Lead Titanate Domain Terrain
The tallest “mountains” in the landscape below are actually only a few nanometers high (about how long your fingernails have grown while reading this). It’s made out of lead titanate, which has unique properties and is widely used in sensors and actuators. The image, which has color added, was created using atomic force microscopy.

‘Carbon Galaxy’ and other amazing nanotechnology images

(Nanowerk News) Here is another installment of our collection of amazing images from nanotechnology labs from all over the world. You can find other nanotechnology images here.
Visualization methods provide an important tool in materials science for the analysis and presentation of scientific work. Images can often convey information in a way that tables of data or equations cannot match. Occasionally, scientific images transcend their role as a medium for transmitting information, and contain the aesthetic qualities that transform them into objects of beauty and art.
As a special feature of recent MRS Meetings, the MRS has offered the popular Science as Art competitions, with entry open to all registered meeting attendees. The images below represent the winners of the 2012 MRS Fall Meeting Science as Art competition.
You can see all galleries here on the MRS website: Science as Art
Carbon Galaxy
Carbon Galaxy. Scanning electron micrograph of spherical carbon particles, prepared at high temperature and pressure, mimics the galaxy. Technologically, these spherical particles are of interest as lithium-ion battery electrodes and as lubrication additives to reduce friction and wear in gasoline-powered engines. (Vilas Pol, Michael Tackeray, Dean Miller and Michele Nelson, Argonne National Laboratory) ©MRS
sunflowers
Not your average sunflower. Colorized SEM image of ZnO crystallites blooming on the surface of single crystalline hexage of gold. The gold plate is obtained through solution-based thermolysis. The ZnO is nucleated and grown through a 2-step solution synthesis. (John Joo, Harvard University; Background image of sunflowers was taken by Monica Scanlan) ©MRS
Micro Spacecraft
Micro Spacecraft. The collage shows two false color SEM images. The ZnS spacecraft (~20 µm in length) predominantly consists of hexagonal platelets, which are obtained by thermal decomposition of a molecular source under solvothermal conditions. The globular planets represent porous LiFePO4 microspheres (~3 µm in diameter) prepared by a solvothermal approach. (Sven Barth, Vienna University of Technology) ©MRS
Screw dislocation network in alumina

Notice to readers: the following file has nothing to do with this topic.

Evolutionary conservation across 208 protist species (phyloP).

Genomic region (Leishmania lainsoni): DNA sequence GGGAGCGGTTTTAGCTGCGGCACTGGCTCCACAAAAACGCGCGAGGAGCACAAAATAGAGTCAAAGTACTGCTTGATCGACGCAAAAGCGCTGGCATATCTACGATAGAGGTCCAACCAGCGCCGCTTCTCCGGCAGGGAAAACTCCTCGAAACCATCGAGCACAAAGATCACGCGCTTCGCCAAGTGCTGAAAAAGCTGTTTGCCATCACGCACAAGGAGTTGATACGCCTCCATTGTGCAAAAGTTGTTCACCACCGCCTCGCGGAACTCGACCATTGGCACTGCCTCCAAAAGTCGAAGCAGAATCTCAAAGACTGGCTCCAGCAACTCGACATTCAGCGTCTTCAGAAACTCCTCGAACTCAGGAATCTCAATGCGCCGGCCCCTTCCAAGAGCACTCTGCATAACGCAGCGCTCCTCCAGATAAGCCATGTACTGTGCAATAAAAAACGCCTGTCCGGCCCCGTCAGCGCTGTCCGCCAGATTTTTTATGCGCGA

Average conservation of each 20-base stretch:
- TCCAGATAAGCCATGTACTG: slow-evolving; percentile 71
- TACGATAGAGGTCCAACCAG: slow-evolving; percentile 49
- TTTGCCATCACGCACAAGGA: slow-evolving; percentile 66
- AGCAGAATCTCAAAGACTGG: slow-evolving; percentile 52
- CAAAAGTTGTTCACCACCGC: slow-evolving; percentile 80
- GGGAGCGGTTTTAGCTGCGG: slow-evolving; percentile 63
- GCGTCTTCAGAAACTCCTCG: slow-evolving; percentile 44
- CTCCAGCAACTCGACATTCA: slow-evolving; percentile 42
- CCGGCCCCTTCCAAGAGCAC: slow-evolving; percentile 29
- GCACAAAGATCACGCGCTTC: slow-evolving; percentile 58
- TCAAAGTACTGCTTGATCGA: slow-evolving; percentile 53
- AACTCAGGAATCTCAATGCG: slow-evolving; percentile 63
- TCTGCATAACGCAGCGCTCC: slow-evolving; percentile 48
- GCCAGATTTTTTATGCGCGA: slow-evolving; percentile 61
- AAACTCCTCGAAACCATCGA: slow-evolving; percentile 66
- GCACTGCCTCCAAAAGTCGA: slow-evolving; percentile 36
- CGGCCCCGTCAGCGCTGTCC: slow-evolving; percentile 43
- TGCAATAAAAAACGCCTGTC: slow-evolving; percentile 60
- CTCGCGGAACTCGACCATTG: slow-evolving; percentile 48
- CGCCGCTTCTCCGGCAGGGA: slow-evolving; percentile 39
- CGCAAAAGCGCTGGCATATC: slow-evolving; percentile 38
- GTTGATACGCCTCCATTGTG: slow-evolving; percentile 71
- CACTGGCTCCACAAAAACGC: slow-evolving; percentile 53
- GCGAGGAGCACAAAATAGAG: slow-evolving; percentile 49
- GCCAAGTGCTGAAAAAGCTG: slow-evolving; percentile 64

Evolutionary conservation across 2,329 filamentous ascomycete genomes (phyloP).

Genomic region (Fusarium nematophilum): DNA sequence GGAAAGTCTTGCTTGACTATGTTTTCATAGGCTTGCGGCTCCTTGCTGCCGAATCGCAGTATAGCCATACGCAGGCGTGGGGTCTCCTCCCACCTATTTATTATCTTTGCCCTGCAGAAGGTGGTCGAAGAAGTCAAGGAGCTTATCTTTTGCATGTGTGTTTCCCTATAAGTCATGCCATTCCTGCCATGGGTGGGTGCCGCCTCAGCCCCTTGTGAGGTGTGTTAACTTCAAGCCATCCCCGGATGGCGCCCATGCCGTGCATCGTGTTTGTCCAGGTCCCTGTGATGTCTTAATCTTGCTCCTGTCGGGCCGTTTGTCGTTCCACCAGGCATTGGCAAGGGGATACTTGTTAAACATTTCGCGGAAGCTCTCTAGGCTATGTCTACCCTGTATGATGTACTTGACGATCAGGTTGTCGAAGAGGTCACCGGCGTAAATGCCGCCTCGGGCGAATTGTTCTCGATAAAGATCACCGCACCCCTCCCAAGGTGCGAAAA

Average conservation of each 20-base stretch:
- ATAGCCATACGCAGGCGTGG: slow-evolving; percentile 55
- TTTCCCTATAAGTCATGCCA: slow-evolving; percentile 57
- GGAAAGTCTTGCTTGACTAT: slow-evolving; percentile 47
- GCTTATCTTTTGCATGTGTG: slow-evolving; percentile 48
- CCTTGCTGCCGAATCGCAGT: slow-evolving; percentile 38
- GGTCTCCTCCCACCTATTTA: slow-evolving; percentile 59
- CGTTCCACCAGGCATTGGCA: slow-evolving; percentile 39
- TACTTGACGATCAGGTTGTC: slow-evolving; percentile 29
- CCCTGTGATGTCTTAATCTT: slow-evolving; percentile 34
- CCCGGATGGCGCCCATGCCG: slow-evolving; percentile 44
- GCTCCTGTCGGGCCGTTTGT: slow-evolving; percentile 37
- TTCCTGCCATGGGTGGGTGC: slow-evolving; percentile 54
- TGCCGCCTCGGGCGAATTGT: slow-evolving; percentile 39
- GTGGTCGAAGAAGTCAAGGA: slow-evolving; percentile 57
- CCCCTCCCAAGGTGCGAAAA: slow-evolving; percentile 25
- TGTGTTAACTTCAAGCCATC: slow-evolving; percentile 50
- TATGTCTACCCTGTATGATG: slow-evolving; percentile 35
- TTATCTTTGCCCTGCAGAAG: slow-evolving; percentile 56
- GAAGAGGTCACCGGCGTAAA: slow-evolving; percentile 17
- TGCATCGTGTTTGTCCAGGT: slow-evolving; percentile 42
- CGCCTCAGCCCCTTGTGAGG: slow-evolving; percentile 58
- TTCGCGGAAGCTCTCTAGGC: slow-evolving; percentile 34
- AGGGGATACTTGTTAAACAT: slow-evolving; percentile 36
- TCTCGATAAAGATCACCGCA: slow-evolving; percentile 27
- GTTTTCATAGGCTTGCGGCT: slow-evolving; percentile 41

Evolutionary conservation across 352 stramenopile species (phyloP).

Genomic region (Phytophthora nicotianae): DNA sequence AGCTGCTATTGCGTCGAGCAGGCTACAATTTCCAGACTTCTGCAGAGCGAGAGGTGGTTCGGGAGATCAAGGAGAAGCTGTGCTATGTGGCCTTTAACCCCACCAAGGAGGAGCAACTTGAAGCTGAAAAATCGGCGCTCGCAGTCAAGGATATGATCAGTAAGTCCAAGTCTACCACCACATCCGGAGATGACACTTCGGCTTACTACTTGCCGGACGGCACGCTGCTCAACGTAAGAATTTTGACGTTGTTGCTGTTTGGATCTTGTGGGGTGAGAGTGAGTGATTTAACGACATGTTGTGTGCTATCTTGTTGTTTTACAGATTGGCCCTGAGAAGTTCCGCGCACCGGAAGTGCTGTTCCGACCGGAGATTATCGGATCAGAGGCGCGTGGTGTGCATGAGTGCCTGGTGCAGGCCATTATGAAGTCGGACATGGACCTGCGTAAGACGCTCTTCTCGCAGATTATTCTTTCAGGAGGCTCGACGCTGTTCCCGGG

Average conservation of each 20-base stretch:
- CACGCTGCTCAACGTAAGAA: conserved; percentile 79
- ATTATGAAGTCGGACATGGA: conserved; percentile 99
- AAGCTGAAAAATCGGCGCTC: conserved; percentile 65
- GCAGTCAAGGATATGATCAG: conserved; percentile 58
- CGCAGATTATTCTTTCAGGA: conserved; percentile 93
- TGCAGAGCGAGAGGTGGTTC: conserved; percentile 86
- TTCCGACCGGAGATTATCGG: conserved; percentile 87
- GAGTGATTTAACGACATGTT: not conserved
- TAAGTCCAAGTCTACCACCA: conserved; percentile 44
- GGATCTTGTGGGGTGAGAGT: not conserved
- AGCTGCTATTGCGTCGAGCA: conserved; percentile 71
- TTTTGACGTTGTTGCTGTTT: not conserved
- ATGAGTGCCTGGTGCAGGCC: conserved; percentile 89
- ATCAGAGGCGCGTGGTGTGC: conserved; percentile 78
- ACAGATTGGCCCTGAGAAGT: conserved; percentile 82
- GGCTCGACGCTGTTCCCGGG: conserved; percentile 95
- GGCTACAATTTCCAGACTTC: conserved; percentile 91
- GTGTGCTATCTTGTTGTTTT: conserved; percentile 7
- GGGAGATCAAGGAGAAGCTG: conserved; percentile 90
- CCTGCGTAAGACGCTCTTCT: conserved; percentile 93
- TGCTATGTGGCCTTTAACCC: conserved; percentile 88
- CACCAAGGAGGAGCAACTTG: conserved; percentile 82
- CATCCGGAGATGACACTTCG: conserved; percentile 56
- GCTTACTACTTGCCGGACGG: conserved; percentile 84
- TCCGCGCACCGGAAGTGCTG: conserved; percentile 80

Screw dislocation network in alumina. Screw dislocation network formed in a (0001) / [0001] twist grain boundary in an alumina bicrystal. The network consists of hexagonal units due to the three-fold symmetry about the c-axis, and the size of each unit is about 50nm. The ribbon-like structures lying along the vertical direction correspond to planar voids between the crystals. The image was taken along the [0001] zone axis by using a transmission electron microscope (JEOL, JEM-2010HC, 200kV). (Eita Tochigi, University of Tokyo) ©MRS
The Happy 2D World
The Happy 2D World. 2-D Ti3C2 layers were produced by etching Al from Ti3AIC2, a member of the ternary transition metal carbides called MAX Phases. Given its similarities with graphene, it was labeled “MXene.” (Babak Anasori, Michael Naguib, Yury Gogotsi and Michel W. Barsoum, Drexel University) ©MRS

‘Nano Graveyard’ and other amazing nanotechnology images

(Nanowerk News) Here is another installment of our collection of amazing images from nanotechnology labs from all over the world. You can find other nanotechnology images here.
Visualization methods provide an important tool in materials science for the analysis and presentation of scientific work. Images can often convey information in a way that tables of data or equations cannot match. Occasionally, scientific images transcend their role as a medium for transmitting information, and contain the aesthetic qualities that transform them into objects of beauty and art.
As a special feature of recent MRS Meetings, the MRS has offered the popular Science as Art competitions, with entry open to all registered meeting attendees. The images below represent some of the best entries from past meetings. You can see all galleries here on the MRS website: Science as Art
A dendritic baby giraffe born inside Ni-Ac-C melt
“A dendritic baby giraffe born inside Ni-Ac-C melt. Scanning electron microscopy (SEM) image depicts a baby giraffe formed within a jungle of Ni-Al-C dendrites. As the molten alloy was being solidified inside a graphitic crucible, the melt was decanted, leaving behind a little dendrite wetted by a thin molten blanket. As the jungle got colder, the blanket froze and rejected carbon which eventually crystallized as a graphite cover. Upon further cooling, the graphitic cover wrinkled, due to its thermal expansion coefficient mismatch with metallic substrate, creating a faceted network of creases resembling the familiar skin patches of a giraffe. (Shaahin Amini and Reza Abbaschian, Department of Mechanical Engineering, University of California Riverside)
Still life of flowers, mushrooms and other vegetation
Still life of flowers, mushrooms and other vegetation. Made by capillary self assembly of carbon nanotubes. (M. De Volder, S. Tawfick and A.J. Hart)
Van Gogh painted with a glassy polymer
Van Gogh painted with a glassy polymer. Block copolymer lamellae self-assembled in thin films recreate the distinctive brush strokes of Post-Impressionist paintings. (Mark Stoykovich)